News:

This discussion group is best enjoyed using Google Chrome, Firefox or Safari.


Mike McGuire

  • Karma: +0/-0
Shot values
« on: November 26, 2005, 07:10:33 PM »

Could someone please define  "shot values" ?
It sounds impressive but I am not sure how to explain it.


Mike Boehm

  • Karma: +0/-0
Re:Shot values
« Reply #1 on: November 26, 2005, 07:20:20 PM »
Golf Digest utilizes shot values as their primary rating criterion.  GD defines shot values as "How well does the course pose risks and rewards and equally test length, accuracy and finesse?"

I think that is a good, succinct descritption.

Mike

Mike McGuire

  • Karma: +0/-0
Re:Shot values
« Reply #2 on: November 26, 2005, 07:30:49 PM »
OK .....now i understand  ???  ???

Ted Kramer

  • Karma: +0/-0
Re:Shot values
« Reply #3 on: November 26, 2005, 08:24:33 PM »
The need to "hit" certain shots during a round.
Will any shot work from tee to green?
Will you need to draw it?
Fade it?
Bump it?
Fly it?
Will you be forced to "work it".

In my mind, a course that makes you play specific shots in order to score well is a course that ranks high in shot values.

-Ted
« Last Edit: November 26, 2005, 08:25:32 PM by Ted Kramer »

Jeff_Brauer

  • Karma: +0/-0
Re:Shot values
« Reply #4 on: November 26, 2005, 10:47:47 PM »

Could someone please define  "shot values" ?
It sounds impressive but I am not sure how to explain it.




....and while we are at it, tell me "what is the meaning of life?" ;D

Seriously, I don't think anyone has ever come up with a deep meaning for that, or possibly could.  The GD definition is as good as any, but it isn't really that deep.  Or....maybe it is!
« Last Edit: November 26, 2005, 10:49:23 PM by Jeff_Brauer »
Jeff Brauer, ASGCA Director of Outreach

A_Clay_Man

Re:Shot values
« Reply #5 on: November 26, 2005, 11:03:59 PM »
There is something seriously wrong with that defiintion. It sounds like a hodepoge of strategy and shot demands.

One is on the ground, and the other shouldn't be dictatorial. Limited only by the golfers awareness, imagination and ability.
« Last Edit: November 26, 2005, 11:06:05 PM by Adam Clayman »

Doug Siebert

  • Karma: +0/-0
Re:Shot values
« Reply #6 on: November 27, 2005, 12:25:11 AM »
I think of "shot values" as meaning that there are greater rewards available for players who have a wide variety of shots at their disposal.  A one dimensional player, like the mythical Nicklaus (who never existed) who could only hit high fades and nothing else would have greater difficulty scoring on such a course versus a Watson who "had all the shots".
My hovercraft is full of eels.

Bill Warnick

  • Karma: +0/-0
Re:Shot values
« Reply #7 on: November 27, 2005, 01:18:20 PM »
I can't resist taking a stab at this.

Definition of Shot Value: The difficulty of the stroke required to achieve an acceptable outcome.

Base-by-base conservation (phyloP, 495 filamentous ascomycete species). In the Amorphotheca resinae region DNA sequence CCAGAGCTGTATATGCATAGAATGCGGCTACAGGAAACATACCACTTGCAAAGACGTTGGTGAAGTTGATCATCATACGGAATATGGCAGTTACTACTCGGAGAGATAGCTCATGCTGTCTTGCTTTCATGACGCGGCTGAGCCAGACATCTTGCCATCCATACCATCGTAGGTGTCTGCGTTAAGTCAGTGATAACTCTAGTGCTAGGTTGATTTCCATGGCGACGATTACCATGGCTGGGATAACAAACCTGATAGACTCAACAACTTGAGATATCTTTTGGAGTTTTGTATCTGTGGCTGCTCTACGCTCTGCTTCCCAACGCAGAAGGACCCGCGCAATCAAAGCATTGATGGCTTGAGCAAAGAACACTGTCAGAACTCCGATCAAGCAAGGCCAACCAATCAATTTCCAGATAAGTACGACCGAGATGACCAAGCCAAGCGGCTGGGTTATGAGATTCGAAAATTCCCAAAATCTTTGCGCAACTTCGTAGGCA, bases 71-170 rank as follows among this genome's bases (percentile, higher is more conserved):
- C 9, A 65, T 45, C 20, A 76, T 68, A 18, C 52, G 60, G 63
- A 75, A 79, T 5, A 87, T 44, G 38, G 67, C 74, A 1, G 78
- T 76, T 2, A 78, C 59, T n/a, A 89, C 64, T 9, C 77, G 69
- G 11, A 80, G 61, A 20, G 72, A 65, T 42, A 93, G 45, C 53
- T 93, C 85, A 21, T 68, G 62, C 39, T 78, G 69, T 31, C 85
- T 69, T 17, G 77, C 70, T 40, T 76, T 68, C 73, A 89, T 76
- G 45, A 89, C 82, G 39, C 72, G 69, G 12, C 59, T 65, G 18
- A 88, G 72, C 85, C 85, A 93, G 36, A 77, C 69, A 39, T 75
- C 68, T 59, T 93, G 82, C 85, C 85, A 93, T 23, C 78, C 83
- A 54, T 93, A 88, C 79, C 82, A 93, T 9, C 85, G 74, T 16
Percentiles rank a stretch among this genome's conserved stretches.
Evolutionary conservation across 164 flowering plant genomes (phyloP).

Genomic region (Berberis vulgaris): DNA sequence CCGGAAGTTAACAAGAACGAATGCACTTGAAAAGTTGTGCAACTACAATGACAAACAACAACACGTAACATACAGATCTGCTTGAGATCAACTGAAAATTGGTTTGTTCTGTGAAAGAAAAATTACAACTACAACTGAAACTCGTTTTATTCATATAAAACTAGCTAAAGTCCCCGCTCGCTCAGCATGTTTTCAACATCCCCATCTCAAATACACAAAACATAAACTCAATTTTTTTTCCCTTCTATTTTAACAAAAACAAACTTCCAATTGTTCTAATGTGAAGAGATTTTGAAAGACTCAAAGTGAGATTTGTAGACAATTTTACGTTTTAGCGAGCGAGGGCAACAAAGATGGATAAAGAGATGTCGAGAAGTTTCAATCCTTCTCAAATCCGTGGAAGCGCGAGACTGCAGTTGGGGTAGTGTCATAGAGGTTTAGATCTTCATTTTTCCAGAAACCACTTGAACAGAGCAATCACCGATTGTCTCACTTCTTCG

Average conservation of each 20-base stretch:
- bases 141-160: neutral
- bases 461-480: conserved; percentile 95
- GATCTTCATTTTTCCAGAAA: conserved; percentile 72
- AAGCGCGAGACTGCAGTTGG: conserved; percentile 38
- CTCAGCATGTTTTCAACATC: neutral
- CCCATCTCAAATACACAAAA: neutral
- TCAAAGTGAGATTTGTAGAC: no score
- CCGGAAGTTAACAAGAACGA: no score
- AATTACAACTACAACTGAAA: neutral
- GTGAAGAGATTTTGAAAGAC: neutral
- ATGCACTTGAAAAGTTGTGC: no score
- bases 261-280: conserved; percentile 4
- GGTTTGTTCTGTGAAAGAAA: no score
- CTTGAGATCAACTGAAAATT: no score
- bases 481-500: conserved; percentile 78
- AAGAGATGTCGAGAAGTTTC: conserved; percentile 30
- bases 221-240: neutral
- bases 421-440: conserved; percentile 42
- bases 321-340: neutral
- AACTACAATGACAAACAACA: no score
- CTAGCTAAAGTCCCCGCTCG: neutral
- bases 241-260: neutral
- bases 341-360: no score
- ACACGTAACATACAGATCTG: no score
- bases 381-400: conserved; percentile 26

i.e. A par three with water around the green has a higher shot value than the same green with 1 inch high grass around it.

As I understand it, when you are faced with a stroke that is tough with few options, that is a stroke with a high shot value.
Forced carries would be an example of a high shot value.

I would guess, since I've never played it, that Pine Valley has high shot values.  My own opinion is that a course with consistantly high shot values would get old unless
it was an exceptional course. Always being faced with "do or die" and no possiblity of parole gets tiresome.


Dan King

  • Karma: +0/-0
Re:Shot values
« Reply #8 on: November 27, 2005, 01:57:05 PM »
Jeff_Brauer writes:
....and while we are at it, tell me "what is the meaning of life?"

Lucky for us the boys from Python made a whole movie explaining the meaning of life.

They were never crazy enough to try and explain shot value.

Dan King
Quote
Is it the chicken and the egg time,
Are we just yolks?
Or perhaps we're just one of God's little jokes.
Well ša c'est the Meaning of Life.
Is life just a game where we make up the rules,
While we're searching for something to say,
Or are we just simply spiraling coils,
Of self-replicating DNA?
In this life, what is our fate?
Is there Heaven and Hell? Do we reincarnate?
Is mankind evolving or is it too late?
Well tonight here's the Meaning of Life.

Dan King

  • Karma: +0/-0
Re:Shot values
« Reply #9 on: November 27, 2005, 02:01:27 PM »
Bill Warnick writes:
Definition of Shot Value: The difficulty of the stroke required to achieve an acceptable outcome.

So penal courses and holes would have much higher shot value than a strategic course or hole?

From your definition, I know I'd hate courses with high shot value.

Dan King
Quote
If the purpose of golf is purgatorial, nothing more needs to be said. But if the purpose is to entertain as well as instruct, then let us pause in the mad rush for hazards, more hazards and still more and fiercer hazards.
 --William Hemingway (commenting in 1909 on the trend toward penal golf course design)
« Last Edit: November 27, 2005, 02:06:19 PM by Dan King »

Mike McGuire

  • Karma: +0/-0
Re:Shot values
« Reply #10 on: November 27, 2005, 02:16:53 PM »
If GD uses shot values as their primary rating criterion it must have some kind of numerical value.  It it 1-10 ? Do you add up all the shot values by each hole and then arrive at an overall rank..or ?

Jeff_Brauer